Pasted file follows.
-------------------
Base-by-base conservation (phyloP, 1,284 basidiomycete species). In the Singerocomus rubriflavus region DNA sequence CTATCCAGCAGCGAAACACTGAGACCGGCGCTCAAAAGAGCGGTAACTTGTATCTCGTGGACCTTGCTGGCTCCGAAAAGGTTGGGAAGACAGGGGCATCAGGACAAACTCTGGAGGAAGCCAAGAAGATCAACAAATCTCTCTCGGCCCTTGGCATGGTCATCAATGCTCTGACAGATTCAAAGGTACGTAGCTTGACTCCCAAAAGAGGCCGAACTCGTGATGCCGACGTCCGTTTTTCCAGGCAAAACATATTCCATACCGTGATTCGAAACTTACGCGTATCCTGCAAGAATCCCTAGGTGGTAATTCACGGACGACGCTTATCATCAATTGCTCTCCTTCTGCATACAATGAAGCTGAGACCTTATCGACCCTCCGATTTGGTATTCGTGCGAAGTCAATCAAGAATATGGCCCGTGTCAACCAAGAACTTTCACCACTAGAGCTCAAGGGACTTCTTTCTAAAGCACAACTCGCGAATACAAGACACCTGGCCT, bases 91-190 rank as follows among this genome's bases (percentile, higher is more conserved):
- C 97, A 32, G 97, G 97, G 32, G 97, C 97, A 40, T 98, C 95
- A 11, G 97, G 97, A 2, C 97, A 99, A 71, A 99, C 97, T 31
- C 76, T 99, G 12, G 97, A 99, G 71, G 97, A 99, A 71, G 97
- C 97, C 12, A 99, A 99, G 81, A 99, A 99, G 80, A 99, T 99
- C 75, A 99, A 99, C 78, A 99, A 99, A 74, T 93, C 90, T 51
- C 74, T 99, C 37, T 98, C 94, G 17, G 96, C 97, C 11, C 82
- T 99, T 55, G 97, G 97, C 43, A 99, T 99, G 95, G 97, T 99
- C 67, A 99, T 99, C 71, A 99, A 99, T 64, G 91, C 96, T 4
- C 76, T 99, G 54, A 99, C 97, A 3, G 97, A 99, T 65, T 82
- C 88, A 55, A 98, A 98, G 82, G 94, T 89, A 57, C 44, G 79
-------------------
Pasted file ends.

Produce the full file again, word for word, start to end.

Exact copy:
Base-by-base conservation (phyloP, 1,284 basidiomycete species). In the Singerocomus rubriflavus region DNA sequence CTATCCAGCAGCGAAACACTGAGACCGGCGCTCAAAAGAGCGGTAACTTGTATCTCGTGGACCTTGCTGGCTCCGAAAAGGTTGGGAAGACAGGGGCATCAGGACAAACTCTGGAGGAAGCCAAGAAGATCAACAAATCTCTCTCGGCCCTTGGCATGGTCATCAATGCTCTGACAGATTCAAAGGTACGTAGCTTGACTCCCAAAAGAGGCCGAACTCGTGATGCCGACGTCCGTTTTTCCAGGCAAAACATATTCCATACCGTGATTCGAAACTTACGCGTATCCTGCAAGAATCCCTAGGTGGTAATTCACGGACGACGCTTATCATCAATTGCTCTCCTTCTGCATACAATGAAGCTGAGACCTTATCGACCCTCCGATTTGGTATTCGTGCGAAGTCAATCAAGAATATGGCCCGTGTCAACCAAGAACTTTCACCACTAGAGCTCAAGGGACTTCTTTCTAAAGCACAACTCGCGAATACAAGACACCTGGCCT, bases 91-190 rank as follows among this genome's bases (percentile, higher is more conserved):
- C 97, A 32, G 97, G 97, G 32, G 97, C 97, A 40, T 98, C 95
- A 11, G 97, G 97, A 2, C 97, A 99, A 71, A 99, C 97, T 31
- C 76, T 99, G 12, G 97, A 99, G 71, G 97, A 99, A 71, G 97
- C 97, C 12, A 99, A 99, G 81, A 99, A 99, G 80, A 99, T 99
- C 75, A 99, A 99, C 78, A 99, A 99, A 74, T 93, C 90, T 51
- C 74, T 99, C 37, T 98, C 94, G 17, G 96, C 97, C 11, C 82
- T 99, T 55, G 97, G 97, C 43, A 99, T 99, G 95, G 97, T 99
- C 67, A 99, T 99, C 71, A 99, A 99, T 64, G 91, C 96, T 4
- C 76, T 99, G 54, A 99, C 97, A 3, G 97, A 99, T 65, T 82
- C 88, A 55, A 98, A 98, G 82, G 94, T 89, A 57, C 44, G 79